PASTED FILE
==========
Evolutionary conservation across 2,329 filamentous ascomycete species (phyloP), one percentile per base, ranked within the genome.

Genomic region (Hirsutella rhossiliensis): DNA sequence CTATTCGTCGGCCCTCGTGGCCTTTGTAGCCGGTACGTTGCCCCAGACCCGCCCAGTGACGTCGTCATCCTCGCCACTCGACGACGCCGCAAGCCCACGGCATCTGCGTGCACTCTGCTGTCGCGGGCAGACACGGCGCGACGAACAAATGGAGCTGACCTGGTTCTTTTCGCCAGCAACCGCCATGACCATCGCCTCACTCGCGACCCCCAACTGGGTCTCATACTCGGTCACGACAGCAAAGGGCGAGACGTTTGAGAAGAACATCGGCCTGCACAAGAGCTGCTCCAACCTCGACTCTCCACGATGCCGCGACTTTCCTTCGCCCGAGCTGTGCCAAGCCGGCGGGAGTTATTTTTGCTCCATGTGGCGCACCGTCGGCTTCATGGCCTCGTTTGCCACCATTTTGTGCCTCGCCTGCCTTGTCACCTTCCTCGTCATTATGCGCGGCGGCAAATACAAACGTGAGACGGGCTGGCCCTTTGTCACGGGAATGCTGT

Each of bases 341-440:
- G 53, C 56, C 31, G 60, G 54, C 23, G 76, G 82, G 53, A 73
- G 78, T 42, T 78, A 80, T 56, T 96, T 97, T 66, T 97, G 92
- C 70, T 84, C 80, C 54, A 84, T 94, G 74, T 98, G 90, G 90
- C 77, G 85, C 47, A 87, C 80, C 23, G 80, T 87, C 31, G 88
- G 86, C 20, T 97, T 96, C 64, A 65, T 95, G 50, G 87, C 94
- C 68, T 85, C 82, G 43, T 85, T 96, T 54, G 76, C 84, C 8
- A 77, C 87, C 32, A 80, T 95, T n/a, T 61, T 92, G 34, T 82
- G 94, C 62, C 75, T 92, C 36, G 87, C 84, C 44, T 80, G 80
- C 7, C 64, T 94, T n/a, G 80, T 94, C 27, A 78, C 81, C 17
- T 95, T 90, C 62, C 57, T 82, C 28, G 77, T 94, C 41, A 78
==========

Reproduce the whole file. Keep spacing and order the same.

Evolutionary conservation across 2,329 filamentous ascomycete species (phyloP), one percentile per base, ranked within the genome.

Genomic region (Hirsutella rhossiliensis): DNA sequence CTATTCGTCGGCCCTCGTGGCCTTTGTAGCCGGTACGTTGCCCCAGACCCGCCCAGTGACGTCGTCATCCTCGCCACTCGACGACGCCGCAAGCCCACGGCATCTGCGTGCACTCTGCTGTCGCGGGCAGACACGGCGCGACGAACAAATGGAGCTGACCTGGTTCTTTTCGCCAGCAACCGCCATGACCATCGCCTCACTCGCGACCCCCAACTGGGTCTCATACTCGGTCACGACAGCAAAGGGCGAGACGTTTGAGAAGAACATCGGCCTGCACAAGAGCTGCTCCAACCTCGACTCTCCACGATGCCGCGACTTTCCTTCGCCCGAGCTGTGCCAAGCCGGCGGGAGTTATTTTTGCTCCATGTGGCGCACCGTCGGCTTCATGGCCTCGTTTGCCACCATTTTGTGCCTCGCCTGCCTTGTCACCTTCCTCGTCATTATGCGCGGCGGCAAATACAAACGTGAGACGGGCTGGCCCTTTGTCACGGGAATGCTGT

Each of bases 341-440:
- G 53, C 56, C 31, G 60, G 54, C 23, G 76, G 82, G 53, A 73
- G 78, T 42, T 78, A 80, T 56, T 96, T 97, T 66, T 97, G 92
- C 70, T 84, C 80, C 54, A 84, T 94, G 74, T 98, G 90, G 90
- C 77, G 85, C 47, A 87, C 80, C 23, G 80, T 87, C 31, G 88
- G 86, C 20, T 97, T 96, C 64, A 65, T 95, G 50, G 87, C 94
- C 68, T 85, C 82, G 43, T 85, T 96, T 54, G 76, C 84, C 8
- A 77, C 87, C 32, A 80, T 95, T n/a, T 61, T 92, G 34, T 82
- G 94, C 62, C 75, T 92, C 36, G 87, C 84, C 44, T 80, G 80
- C 7, C 64, T 94, T n/a, G 80, T 94, C 27, A 78, C 81, C 17
- T 95, T 90, C 62, C 57, T 82, C 28, G 77, T 94, C 41, A 78